My theme is the intellectual decline of conservatism, and it is notable that the policies of the new conservatism are powered largely by emotion and religion and have for the most part weak intellectual groundings. That the policies are weak in conception, have largely failed in execution, and are political flops is therefore unsurprising. The major blows to conservatism, culminating in the election and programs of Obama, have been fourfold: the failure of military force to achieve U.S. foreign policy objectives; the inanity of trying to substitute will for intellect, as in the denial of global warming, the use of religious criteria in the selection of public officials, the neglect of managment and expertise in government; a continued preoccupation with abortion; and fiscal incontinence in the form of massive budget deficits, the Medicare drug plan, excessive foreign borrowing, and asset-price inflation.
By the fall of 2008, the face of the Republican Party had become Sarah Palin and Joe the Plumber. Conservative intellectuals had no party.
I don't endorse every detail of Posner's bill of indictment, but the broad thrust is correct. Movement conservatism has regressed to something like the days before National Review was founded -- back when Lionel Trilling could say that conservatism consisted of nothing but "irritable mental gestures which seek to resemble ideas." And as Jerry's trip to the woodshed demonstrates, those gestures can be very irritable indeed! Conservatism today has degenerated into a species of especially unattractive populism, pandering to the pro-torture-and-wiretapping, anti-gay-and-Mexican prejudices of a dwindling, increasingly sectarian, increasingly regional "base."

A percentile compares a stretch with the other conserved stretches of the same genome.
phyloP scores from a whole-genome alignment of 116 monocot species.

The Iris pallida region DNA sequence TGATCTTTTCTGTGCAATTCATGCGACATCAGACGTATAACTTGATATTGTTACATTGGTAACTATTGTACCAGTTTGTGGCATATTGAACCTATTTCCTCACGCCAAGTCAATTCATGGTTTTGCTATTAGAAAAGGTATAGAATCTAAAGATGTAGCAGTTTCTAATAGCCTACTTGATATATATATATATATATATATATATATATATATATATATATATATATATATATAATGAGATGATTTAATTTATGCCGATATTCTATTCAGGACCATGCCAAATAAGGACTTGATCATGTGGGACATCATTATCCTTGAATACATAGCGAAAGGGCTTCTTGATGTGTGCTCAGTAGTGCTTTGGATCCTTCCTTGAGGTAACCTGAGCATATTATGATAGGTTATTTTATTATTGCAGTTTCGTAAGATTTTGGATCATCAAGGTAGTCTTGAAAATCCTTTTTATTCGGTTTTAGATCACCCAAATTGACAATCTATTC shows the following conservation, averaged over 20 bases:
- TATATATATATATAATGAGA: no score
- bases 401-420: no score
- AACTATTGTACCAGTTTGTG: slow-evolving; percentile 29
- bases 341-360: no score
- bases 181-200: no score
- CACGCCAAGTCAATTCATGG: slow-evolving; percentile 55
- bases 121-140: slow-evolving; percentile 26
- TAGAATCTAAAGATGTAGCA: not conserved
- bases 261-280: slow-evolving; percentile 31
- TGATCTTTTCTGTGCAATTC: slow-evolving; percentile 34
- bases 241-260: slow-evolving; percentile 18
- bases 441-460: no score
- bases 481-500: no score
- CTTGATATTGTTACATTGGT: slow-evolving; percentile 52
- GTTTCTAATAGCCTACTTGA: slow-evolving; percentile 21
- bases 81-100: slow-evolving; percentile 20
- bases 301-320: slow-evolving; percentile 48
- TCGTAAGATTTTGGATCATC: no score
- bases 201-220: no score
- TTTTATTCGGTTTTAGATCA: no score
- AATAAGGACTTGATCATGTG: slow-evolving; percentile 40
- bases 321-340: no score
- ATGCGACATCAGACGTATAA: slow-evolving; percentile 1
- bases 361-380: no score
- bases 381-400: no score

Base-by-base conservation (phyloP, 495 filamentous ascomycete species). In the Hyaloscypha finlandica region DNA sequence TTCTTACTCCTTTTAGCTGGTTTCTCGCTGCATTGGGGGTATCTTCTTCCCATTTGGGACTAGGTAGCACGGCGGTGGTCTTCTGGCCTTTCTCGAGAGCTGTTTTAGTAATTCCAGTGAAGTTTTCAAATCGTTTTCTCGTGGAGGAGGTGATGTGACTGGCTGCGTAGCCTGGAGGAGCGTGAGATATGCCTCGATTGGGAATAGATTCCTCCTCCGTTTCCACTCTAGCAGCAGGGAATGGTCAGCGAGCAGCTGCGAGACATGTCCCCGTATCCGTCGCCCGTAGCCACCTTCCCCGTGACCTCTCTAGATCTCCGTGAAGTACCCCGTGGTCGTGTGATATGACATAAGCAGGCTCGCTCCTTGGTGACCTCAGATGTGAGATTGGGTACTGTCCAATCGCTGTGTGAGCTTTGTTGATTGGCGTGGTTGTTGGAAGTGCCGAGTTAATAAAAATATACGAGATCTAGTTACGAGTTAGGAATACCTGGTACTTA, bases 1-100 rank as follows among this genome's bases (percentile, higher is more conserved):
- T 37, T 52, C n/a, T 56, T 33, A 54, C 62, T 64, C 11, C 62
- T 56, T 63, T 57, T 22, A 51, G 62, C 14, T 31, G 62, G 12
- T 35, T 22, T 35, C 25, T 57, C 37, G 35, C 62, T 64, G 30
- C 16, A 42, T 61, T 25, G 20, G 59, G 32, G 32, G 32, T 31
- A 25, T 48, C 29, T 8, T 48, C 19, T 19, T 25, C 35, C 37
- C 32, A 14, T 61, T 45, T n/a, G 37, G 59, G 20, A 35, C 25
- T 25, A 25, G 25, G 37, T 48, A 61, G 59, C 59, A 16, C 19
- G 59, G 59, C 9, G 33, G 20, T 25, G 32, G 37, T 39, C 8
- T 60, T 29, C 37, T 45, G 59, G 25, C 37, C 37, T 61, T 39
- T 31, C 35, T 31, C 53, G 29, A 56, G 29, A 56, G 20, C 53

Some who sympathize with libertarian and free-market causes are cheered by the anti-government rhetoric and Tea Party theatrics now increasingly in evidence on the right. Perhaps, they think, the old Goldwater-Reagan conservatism is making a comeback. Sorry, but I seriously doubt it. On the contrary, I worry that good free-market ideas are going to get tainted by association with an increasingly brutish identity politics for angry white guys and the women who love them.
In order to make gains for the cause of limited government, we need to convince smart people that we are right. We need to win the battle of ideas in the intellectual realm by making better arguments than our opponents, and we need to educate the public so that it is less susceptible over time to "rational irrationality." None of this can be accomplished by consorting with and apologizing for merchants of intellectual junk food, or by making common cause with some of the ugliest cultural attitudes in contemporary America. Greater economic freedom will not come with pitchforks and torches; it will come, as it has in the past, by reshaping the elite consensus.
“Among several outstanding nominations made by President-elect Obama, I believe Arne Duncan is the best.”
That’s what Senator Lamar Alexander (R-TN) said of now-U.S. Secretary of Education Arne Duncan at his confirmation hearing. Alexander thought that Duncan was a man who truly embraced reform and could work with anybody, and who, like his boss, seemed to really want to get beyond politics.
That was before reality set in.
With the Department of Education's media-dodging, Friday-afternoon release of a study showing that Washington’s voucher program is outperforming DC public schools at a fraction of the cost, and Duncan's galling failure to report these results as Congress debated the voucher program's fate last month, it has become clear that Duncan is far from above playing politics. Of course, he isn't necessarily calling the shots. He works for President Obama, whom you might recall announced that his children would attend posh, private, Sidwell Friends on a Friday afternoon.